Publication date: Jul 11, 2023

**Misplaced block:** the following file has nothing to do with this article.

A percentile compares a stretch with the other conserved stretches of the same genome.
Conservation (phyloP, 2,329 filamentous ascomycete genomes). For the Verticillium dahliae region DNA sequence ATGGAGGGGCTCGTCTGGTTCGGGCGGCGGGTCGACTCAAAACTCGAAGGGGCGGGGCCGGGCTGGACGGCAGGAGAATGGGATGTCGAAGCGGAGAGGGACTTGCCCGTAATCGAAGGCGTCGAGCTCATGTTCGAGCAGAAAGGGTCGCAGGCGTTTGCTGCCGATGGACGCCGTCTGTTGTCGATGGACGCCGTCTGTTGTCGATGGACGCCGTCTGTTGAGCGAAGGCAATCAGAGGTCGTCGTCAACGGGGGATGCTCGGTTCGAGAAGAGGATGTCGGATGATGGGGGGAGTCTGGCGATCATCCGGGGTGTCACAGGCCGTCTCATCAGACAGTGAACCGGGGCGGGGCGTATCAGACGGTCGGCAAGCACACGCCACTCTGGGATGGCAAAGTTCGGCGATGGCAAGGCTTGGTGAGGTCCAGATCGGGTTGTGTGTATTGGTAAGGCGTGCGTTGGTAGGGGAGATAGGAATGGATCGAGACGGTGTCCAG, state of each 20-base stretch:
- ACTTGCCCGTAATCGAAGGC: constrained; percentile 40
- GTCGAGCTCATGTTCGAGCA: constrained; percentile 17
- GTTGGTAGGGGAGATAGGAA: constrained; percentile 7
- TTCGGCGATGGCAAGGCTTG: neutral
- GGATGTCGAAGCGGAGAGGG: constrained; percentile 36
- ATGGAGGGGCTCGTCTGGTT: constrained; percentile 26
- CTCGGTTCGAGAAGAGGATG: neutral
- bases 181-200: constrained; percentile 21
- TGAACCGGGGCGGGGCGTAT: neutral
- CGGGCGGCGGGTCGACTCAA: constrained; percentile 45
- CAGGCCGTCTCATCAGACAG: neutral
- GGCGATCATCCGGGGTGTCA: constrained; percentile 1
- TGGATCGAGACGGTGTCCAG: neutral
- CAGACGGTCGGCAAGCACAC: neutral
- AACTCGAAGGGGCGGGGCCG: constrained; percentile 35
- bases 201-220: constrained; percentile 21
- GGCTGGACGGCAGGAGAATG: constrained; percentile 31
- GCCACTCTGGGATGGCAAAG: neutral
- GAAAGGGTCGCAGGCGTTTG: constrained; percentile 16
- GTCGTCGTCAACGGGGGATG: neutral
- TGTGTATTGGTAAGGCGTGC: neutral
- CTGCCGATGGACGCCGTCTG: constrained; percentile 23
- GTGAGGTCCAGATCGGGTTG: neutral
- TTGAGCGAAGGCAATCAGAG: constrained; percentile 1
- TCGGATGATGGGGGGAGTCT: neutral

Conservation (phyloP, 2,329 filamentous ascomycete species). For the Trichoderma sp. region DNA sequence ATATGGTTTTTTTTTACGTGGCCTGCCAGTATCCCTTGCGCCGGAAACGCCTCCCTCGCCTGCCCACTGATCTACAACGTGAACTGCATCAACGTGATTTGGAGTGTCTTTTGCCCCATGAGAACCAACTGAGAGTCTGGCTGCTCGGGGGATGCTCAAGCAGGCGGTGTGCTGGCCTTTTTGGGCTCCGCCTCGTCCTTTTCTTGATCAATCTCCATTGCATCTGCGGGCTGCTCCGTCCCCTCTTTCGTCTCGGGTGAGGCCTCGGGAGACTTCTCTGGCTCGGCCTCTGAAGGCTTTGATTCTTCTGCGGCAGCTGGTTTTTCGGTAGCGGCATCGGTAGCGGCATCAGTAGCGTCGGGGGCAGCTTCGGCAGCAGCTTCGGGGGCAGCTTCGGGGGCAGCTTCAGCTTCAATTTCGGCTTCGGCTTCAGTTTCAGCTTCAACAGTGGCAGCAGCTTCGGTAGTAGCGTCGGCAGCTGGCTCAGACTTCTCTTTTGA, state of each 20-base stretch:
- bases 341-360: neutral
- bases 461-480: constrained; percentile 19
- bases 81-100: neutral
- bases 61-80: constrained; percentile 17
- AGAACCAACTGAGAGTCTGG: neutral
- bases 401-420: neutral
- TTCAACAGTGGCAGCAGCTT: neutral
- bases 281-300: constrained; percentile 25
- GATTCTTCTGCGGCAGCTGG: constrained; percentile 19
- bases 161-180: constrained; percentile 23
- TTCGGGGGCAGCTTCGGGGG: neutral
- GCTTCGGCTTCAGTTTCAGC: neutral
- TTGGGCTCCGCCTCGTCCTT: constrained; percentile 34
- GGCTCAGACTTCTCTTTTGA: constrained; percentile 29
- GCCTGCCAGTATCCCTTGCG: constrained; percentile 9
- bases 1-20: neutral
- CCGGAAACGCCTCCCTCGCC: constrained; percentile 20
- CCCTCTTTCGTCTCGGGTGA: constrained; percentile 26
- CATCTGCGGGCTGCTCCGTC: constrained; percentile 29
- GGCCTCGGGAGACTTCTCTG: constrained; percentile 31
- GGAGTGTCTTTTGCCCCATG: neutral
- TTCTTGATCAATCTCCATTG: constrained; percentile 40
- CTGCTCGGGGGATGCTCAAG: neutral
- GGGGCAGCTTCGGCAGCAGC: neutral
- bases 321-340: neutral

Background: Telehealth care expanded during the COVID-19 pandemic, although previous studies show racial, gender, and socioeconomic inequalities in its usage. Racial disparities are known to be mitigated in the Military Health System (MHS), whose 9. 6 million beneficiaries are universally insured and nationally representative. This study investigated whether known disparities in telehealth usage were mitigated in the MHS. Methods: This study performed a retrospective cross-sectional study of TRICARE telehealth claims data from January 2020 to December 2021. Beneficiaries aged 0 to 64 years were identified with Common Procedural Terminology code modifiers 95, GT, and GQ, which indicated procedures that were delivered through either synchronous or asynchronous telecommunication services. Visits were defined as one encounter per patient per day. Analyses included descriptive statistics of patient demographics, number of telehealth visits, and differences between military-provided and private sector care (PSC). Military rank was used as a proxy for socioeconomic status (SES), generally combining income, education, and occupation type. Results: A total of 917,922 beneficiaries received telehealth visits during the study period: 25% in direct care, 80% in PSC, and 4% in both care settings. The majority of visits were received by females (57%) and associated with a Senior Enlisted rank (66%). The visits by racial category were proportional to the percentage of each category in the population. The lowest number of visits was for those older than 60 years, potentially receiving Medicare instead, and those associated with Junior Enlisted rank, a potential disparity that may also reflect access to leave or smaller family size. Conclusions and Relevance: Within the MHS, telehealth visits were equitable by race, in line with previous findings, but not by gender, SES, or age. Findings by gender are reflected in the greater U. S. population. Further research is needed to assess and address potential disparities associated with Junior Enlisted rank as proxy for low SES.